As the letters continue to appear seemingly out of thin air, Wang becomes convinced that someone is watching him—someone who claims to have known him for over one thousand years. And with each letter, Wang feels the watcher growing closer and closer…
Goodreads description

I often discuss why a novel I am reviewing is or is not magic realism, but in this case I will not do so. The reason for this is to avoid spoiling the plot for you. 

At the centre of the novel is the question: who or what is the writer of the letters that Driver Wang receives - letters that claim to come from the reincarnation of the character that Wang encountered in his several lives. This mystery drives the narrative on and has us, the readers, and Wang himself looking around for an explanation. The answer may or may not be magic realist. It is not a spoiler to say that the book is shot through with ambiguity - Wang had endured a spell in a mental hospital as a child, so could the arrival of the Watcher be part of a delusion?

The Watcher narrates Wang's previous incarnations and the interaction between the Watcher and Wang. Although the incarnations happened at different times in Chinese history and the incarnations are very different (Wang is a woman in one) there are some common themes to these accounts. The two characters are attracted to each other (they are often homosexual lovers) and yet one will always end up betraying and hurting the other.  The Watcher claims that the letters are an attempt to bring a halt to this. As a writing device this means that Barker's novel is able to span the long and brutal history of China while keeping focused on one person. The letters are in effect a series of related short stories. 

The letters are interspersed into the account of Wang's life in contemporary China and his unsatisfactory home and work life. Wang's childhood and youth are recounted in a series of flashbacks that help explain why this potential high flyer drives taxis for a living and why he had a breakdown. Wang is struggling to cope with his current life: it is asking a lot for him to take on his other lives. The book is a study in how to draw a psychological profile of a character, as understanding Wang becomes possibly as important to the reader as the identity of the Watcher.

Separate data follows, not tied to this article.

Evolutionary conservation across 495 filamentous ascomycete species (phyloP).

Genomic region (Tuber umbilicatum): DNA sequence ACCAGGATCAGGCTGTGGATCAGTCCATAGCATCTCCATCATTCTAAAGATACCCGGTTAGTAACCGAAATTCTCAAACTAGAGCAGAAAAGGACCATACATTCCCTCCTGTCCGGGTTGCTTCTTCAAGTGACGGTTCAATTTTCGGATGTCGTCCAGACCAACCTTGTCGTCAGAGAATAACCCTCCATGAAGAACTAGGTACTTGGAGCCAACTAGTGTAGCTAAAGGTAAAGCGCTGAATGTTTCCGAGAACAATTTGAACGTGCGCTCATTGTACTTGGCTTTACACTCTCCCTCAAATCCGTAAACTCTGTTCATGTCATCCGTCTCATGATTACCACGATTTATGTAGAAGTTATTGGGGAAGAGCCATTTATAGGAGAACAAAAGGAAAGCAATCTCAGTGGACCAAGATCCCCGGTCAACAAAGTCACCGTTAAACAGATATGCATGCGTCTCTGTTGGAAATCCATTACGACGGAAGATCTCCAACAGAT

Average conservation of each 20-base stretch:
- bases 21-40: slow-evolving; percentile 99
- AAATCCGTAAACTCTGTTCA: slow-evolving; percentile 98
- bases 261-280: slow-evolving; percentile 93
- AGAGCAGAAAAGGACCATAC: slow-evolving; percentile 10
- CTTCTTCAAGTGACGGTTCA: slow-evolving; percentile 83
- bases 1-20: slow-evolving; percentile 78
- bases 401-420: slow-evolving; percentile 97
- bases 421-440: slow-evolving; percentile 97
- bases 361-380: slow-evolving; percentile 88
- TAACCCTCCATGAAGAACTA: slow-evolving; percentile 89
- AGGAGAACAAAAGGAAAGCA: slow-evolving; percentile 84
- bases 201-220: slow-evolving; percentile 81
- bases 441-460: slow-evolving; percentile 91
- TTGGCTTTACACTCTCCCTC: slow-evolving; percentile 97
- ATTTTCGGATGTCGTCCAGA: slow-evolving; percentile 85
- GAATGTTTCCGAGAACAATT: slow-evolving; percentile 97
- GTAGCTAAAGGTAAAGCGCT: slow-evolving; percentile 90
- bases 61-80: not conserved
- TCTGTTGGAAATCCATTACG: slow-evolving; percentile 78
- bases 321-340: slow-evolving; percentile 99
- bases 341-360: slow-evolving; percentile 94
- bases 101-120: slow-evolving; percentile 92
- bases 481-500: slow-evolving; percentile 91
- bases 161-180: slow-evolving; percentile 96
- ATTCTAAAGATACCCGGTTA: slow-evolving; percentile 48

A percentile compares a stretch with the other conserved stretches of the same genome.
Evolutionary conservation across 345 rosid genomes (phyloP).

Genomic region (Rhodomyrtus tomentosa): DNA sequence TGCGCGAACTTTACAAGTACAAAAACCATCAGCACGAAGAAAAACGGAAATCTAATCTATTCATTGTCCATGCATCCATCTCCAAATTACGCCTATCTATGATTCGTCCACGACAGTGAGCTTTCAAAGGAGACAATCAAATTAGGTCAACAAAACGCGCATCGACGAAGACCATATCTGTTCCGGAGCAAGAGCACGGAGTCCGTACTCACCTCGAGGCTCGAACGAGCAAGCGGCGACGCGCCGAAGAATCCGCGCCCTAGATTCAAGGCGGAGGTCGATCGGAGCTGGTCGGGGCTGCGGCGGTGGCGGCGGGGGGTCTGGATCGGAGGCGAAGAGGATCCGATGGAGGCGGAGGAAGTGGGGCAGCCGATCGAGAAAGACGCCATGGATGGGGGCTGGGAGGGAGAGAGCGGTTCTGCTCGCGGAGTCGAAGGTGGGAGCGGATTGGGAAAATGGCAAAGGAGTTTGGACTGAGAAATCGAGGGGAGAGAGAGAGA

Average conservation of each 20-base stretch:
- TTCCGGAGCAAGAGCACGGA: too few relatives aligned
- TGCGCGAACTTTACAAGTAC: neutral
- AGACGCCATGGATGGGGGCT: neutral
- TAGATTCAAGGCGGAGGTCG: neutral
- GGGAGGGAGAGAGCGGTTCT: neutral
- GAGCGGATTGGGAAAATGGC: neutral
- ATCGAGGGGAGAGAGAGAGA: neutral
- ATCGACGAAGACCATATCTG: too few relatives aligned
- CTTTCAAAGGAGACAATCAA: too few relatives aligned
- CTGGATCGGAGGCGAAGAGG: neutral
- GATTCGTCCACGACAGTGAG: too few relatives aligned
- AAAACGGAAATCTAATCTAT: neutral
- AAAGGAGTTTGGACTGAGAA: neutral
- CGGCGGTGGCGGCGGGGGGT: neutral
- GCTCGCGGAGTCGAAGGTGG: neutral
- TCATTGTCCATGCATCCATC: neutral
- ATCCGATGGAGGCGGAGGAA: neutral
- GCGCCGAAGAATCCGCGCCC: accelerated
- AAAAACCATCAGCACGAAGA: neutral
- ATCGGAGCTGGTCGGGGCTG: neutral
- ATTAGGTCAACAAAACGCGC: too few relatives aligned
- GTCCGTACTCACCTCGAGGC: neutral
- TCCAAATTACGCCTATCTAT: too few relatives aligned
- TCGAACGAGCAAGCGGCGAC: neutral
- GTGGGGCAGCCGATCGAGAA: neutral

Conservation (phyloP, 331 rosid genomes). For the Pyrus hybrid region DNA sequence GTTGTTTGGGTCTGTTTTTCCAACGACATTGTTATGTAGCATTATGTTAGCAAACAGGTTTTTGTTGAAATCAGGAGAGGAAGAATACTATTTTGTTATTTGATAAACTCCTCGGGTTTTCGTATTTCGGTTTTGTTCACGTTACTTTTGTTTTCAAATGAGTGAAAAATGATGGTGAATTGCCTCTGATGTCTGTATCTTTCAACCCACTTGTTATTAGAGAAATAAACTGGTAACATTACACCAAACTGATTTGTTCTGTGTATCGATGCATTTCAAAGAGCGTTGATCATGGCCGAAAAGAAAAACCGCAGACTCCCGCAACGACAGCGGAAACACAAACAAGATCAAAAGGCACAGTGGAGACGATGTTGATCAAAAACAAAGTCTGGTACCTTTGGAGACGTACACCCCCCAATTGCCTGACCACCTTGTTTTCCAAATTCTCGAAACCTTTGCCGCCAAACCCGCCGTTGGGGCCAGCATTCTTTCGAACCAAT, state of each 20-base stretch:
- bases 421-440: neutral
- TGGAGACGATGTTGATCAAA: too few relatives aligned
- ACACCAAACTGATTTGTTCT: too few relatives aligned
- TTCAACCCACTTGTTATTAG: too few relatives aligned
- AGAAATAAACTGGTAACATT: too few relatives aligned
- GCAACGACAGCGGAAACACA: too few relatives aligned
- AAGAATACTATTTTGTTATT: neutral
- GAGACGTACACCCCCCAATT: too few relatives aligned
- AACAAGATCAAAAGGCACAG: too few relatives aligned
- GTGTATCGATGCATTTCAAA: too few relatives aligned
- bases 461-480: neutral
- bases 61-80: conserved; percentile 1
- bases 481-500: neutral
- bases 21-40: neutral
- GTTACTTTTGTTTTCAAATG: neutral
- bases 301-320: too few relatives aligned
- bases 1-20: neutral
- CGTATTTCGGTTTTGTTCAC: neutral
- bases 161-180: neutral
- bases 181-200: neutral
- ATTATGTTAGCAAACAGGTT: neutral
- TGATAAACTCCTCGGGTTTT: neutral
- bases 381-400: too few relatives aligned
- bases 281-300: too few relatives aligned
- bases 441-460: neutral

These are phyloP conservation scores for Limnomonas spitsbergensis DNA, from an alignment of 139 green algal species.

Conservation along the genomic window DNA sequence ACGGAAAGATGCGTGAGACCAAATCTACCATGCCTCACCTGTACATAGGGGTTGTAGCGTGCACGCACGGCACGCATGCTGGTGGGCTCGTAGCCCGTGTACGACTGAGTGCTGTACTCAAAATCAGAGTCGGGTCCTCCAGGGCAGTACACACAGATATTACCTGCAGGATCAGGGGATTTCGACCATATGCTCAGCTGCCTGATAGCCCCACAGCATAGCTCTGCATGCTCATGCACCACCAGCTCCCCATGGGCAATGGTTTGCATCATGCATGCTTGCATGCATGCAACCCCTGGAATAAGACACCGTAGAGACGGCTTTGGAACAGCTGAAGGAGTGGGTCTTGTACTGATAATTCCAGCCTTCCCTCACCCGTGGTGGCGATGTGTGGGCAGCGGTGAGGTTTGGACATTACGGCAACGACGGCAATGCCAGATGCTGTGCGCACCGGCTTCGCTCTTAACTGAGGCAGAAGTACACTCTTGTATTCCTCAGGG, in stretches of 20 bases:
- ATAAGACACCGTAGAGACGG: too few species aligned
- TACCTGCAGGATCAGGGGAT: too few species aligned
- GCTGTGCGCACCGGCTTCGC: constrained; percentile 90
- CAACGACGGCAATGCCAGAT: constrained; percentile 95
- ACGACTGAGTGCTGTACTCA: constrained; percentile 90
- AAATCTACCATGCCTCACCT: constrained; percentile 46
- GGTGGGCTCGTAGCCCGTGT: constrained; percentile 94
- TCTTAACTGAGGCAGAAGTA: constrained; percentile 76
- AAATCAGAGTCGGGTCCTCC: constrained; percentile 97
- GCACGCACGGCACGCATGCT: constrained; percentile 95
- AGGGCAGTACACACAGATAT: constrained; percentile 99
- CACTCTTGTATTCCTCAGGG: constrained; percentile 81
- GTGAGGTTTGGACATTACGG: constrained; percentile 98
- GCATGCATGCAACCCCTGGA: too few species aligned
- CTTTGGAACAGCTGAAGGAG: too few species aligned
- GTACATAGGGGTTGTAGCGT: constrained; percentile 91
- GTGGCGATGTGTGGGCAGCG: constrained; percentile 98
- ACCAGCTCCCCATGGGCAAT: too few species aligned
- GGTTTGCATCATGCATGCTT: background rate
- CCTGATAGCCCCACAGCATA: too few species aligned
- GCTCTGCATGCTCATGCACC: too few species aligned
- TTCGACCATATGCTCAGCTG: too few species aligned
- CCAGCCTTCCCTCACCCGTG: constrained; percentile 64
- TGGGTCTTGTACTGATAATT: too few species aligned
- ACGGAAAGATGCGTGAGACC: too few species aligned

Susan Barker's book is a stunning piece of writing, weaving the various threads in a way that enhances rather than hinders the plot and pace. The historical elements are beautifully if horrifyingly well-drawn. 

I received this book free from the publisher in return for a fair review.

Monday 17 August 2015

Video - Isabel Allende on Gabriel Garcia Marquez

After the death of the great Gabo - Isabel Allende gave this interview to Democracy Now about the importance of Marquez "the master of masters" to South America and to her personally: "It was as if someone was telling me my own story."

It's a fascinating interview and includes some clips from an interview with Gabo himself.

Wednesday 12 August 2015

A School For Fools by Sasha Sokolov

By turns lyrical and philosophical, witty and baffling, A School for Fools confounds all expectations of the novel. Here we find not one reliable narrator but two “unreliable” narrators: the young man who is a student at the “school for fools” and his double. What begins as a reverie (with frequent interruptions) comes to seem a sort of fairy-tale quest not for gold or marriage but for self-knowledge. The currents of consciousness running through the novel are passionate and profound. Memories of childhood summers at the dacha are contemporaneous with the present, the dead are alive, and the beloved is present in the wind. Here is a tale either of madness or of the life of the imagination, in conversation with reason, straining at the limits of language; in the words of Vladimir Nabokov, “an enchanting, tragic, and touching work.”